How long does a root canal last?

Archer Dental has very good results with endodontic therapy. The vast majority of our patients report no pain after the procedure and only minimal discomfort during surgery. The restored tooth should remain maintenance free for years and infection free for decades.

How is a root canal done?

Archer Dental’s Root Canal Procedure has evolved over time with new medication and instrumentation and our own experience; we’ve performed countless endodontic surgeries at all three locations in the many years we’ve been in business. If you’re reading this and wondering exactly what happens, let us guide you through the proceedings.

Step 1: Topical & local anesthesia is applied

Cherry flavoured topical anesthesia is administered by the dentist to the site before needles to inject local anesthesia are used to numb the tooth and surrounding area. The attending dentist will then wait a few minutes until the area is completely numb before beginning treatment.

Step 2: Dental dam to protect patient’s mouth

The dental surgeon and dental assistant will apply a dental dam which is a thin sheet of rubbery material that allows the dentist to concentrate on the one specific tooth receiving treatment. The sheet effectively blocks out all the other surrounding teeth and provides a sterile environment to reduce the risk of infection by the natural bacteria in a patient’s mouth.

Step 3: Drilling and removing decayed matter

To access and remedy the infection deep in the tooth, a small hole is drilled in the surface. Depending on the location of the tooth, this hole may be along the biting surface or into the back of the tooth.

Step 4: Remove tissue and nerves

Special root canal tools are used to remove the dead pulp tissue and nerves. At this point, the affected tooth will no longer be able to feel pain.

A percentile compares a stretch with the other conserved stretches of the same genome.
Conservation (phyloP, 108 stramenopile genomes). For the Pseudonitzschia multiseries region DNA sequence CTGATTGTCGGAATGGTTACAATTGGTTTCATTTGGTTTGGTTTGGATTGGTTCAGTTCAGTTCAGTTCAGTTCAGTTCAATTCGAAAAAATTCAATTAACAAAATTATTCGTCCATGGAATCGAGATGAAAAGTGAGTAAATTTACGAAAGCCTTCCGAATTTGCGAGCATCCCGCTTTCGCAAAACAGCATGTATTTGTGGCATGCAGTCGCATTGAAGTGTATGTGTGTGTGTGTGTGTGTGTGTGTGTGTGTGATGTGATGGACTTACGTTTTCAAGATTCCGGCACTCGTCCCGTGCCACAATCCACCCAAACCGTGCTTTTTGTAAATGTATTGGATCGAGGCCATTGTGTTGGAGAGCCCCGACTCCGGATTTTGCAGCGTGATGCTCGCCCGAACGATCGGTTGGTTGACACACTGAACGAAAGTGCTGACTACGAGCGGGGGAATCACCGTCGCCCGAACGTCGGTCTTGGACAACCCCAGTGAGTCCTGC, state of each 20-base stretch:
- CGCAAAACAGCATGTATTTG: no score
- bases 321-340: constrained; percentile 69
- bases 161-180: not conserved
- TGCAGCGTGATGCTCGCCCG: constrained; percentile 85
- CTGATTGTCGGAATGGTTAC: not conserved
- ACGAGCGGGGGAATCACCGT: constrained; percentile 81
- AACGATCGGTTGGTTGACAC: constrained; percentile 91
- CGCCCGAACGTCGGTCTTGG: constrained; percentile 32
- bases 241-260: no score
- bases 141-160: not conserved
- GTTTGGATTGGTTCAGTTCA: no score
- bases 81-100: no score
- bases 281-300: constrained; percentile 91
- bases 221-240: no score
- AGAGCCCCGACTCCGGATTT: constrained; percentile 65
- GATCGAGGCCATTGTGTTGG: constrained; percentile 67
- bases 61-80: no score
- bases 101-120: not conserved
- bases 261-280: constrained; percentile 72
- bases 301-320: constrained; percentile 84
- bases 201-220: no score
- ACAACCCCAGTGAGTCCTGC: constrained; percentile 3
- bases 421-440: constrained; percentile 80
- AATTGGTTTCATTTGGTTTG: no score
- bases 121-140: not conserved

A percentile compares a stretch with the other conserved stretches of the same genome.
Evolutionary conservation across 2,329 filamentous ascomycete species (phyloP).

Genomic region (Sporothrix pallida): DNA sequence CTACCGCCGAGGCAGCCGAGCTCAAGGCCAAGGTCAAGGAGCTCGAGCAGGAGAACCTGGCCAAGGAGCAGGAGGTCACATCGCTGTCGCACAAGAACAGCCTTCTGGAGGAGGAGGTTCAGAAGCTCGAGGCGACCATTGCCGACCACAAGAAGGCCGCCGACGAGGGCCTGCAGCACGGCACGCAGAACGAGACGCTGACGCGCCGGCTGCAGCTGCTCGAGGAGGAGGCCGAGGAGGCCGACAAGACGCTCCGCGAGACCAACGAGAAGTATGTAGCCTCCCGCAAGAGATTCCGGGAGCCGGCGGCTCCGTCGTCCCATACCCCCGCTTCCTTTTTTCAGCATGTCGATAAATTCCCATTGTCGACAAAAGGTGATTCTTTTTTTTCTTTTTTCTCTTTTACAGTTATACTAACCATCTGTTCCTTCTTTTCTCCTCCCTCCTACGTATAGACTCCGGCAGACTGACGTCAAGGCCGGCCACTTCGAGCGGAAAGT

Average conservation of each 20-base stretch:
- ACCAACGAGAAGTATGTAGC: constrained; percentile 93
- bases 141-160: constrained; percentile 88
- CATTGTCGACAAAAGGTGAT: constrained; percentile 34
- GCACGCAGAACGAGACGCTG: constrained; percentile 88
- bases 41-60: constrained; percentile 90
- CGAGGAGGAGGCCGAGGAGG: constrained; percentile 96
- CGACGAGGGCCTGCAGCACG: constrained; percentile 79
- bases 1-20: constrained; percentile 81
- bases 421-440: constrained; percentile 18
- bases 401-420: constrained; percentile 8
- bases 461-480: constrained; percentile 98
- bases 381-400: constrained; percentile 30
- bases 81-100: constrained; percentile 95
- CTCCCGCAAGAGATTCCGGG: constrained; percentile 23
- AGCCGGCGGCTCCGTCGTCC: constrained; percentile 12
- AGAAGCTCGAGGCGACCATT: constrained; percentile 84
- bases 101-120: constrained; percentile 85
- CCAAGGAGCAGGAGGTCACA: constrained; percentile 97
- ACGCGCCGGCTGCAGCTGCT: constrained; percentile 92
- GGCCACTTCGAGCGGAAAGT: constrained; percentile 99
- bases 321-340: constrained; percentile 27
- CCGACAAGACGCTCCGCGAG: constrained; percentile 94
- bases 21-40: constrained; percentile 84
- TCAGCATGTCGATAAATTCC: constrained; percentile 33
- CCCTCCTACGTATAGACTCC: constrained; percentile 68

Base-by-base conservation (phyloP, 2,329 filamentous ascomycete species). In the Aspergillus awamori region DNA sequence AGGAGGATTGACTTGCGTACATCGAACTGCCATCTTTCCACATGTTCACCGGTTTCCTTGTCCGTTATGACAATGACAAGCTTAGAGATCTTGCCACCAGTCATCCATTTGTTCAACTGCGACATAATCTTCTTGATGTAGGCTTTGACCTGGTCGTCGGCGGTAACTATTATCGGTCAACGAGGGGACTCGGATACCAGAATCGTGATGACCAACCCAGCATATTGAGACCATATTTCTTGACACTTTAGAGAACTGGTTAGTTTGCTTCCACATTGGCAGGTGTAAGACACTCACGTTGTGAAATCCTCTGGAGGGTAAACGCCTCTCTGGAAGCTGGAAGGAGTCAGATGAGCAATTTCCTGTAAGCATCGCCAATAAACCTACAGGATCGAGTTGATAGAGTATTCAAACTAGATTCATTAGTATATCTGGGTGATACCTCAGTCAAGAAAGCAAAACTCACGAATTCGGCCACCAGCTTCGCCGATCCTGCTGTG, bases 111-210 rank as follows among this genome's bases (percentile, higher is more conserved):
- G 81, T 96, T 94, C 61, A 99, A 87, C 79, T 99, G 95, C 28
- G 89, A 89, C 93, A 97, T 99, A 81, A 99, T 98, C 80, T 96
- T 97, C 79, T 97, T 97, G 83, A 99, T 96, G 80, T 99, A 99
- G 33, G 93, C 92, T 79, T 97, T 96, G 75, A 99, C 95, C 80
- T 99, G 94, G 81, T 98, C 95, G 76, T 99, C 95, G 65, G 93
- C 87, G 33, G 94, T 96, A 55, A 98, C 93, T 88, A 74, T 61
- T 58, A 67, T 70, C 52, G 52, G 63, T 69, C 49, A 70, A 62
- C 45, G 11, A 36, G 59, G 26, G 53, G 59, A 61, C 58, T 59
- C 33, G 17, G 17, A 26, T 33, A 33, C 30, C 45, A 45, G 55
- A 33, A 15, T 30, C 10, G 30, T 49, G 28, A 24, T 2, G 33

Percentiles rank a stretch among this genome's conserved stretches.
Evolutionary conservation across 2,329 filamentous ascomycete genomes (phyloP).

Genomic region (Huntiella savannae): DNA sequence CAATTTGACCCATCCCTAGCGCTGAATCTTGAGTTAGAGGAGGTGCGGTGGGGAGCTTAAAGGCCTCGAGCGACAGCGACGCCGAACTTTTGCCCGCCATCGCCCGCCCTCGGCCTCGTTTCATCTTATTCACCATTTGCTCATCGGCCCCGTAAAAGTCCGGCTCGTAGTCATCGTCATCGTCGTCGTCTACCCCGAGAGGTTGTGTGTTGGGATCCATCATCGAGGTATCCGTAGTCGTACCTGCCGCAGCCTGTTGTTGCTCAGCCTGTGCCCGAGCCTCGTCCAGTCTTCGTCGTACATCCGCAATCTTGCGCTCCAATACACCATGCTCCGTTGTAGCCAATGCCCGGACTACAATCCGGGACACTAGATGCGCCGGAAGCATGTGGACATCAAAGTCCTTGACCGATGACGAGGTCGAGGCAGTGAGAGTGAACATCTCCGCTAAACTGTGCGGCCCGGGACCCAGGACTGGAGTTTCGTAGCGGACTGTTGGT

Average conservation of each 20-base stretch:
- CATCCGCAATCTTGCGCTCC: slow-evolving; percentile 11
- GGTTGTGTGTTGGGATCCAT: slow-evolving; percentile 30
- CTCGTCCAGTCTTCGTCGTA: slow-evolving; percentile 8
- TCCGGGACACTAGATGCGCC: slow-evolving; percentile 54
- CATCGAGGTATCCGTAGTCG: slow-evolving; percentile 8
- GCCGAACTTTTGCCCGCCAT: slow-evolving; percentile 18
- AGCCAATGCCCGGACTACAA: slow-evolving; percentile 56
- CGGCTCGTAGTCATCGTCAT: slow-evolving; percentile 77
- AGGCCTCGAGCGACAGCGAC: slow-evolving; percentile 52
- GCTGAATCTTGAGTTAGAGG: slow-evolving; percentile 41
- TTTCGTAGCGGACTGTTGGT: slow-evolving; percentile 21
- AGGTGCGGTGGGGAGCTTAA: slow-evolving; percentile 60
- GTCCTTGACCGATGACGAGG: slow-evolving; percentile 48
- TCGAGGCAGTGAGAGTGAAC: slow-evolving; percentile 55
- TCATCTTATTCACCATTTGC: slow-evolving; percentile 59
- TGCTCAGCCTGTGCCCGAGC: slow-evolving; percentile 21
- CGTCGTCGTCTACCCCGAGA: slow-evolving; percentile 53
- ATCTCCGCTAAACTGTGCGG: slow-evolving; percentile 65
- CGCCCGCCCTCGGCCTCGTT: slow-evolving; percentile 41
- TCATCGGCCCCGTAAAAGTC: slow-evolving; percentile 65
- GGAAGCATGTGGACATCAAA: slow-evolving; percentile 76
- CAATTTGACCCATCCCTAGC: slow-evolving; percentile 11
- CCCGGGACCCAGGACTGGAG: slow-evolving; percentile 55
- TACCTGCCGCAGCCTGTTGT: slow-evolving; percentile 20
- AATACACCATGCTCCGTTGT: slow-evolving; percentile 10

Step 5: Disinfecting the affected tooth

Perhaps one of the most important steps of the procedure is disinfecting the inside, or canals, of the affected tooth.

Step 6: Insert flexible root canal tools

Flexible root canal tools are inserted into the canals of the tooth to help shape an area for the filling and sealer. A final cleaning is performed at this point to remove any remaining debris.

Step 7: Apply synthetic filling material

A rubber-like, thermoplastic filling material called gutta-percha (originally derived from a plant in Malaysia) is applied into the root canals and set in place by an adhesive cement sealer. The sealer is very important to keep the tooth from becoming reinfected later.

Step 8: If needed, post may be inserted

Depending on the structure of the affected tooth, a post may be inserted into the root canal during the filling process to help hold the temporary or permanent filling in place. If you receive a temporary filling, it is very important to come back for a permanent filling or crown to reduce the risk of infection down the road.

In most cases, an antibiotic will be prescribed to treat any remaining infection. It is common to feel some minor pain and discomfort after the procedure, but it should only last a couple of days.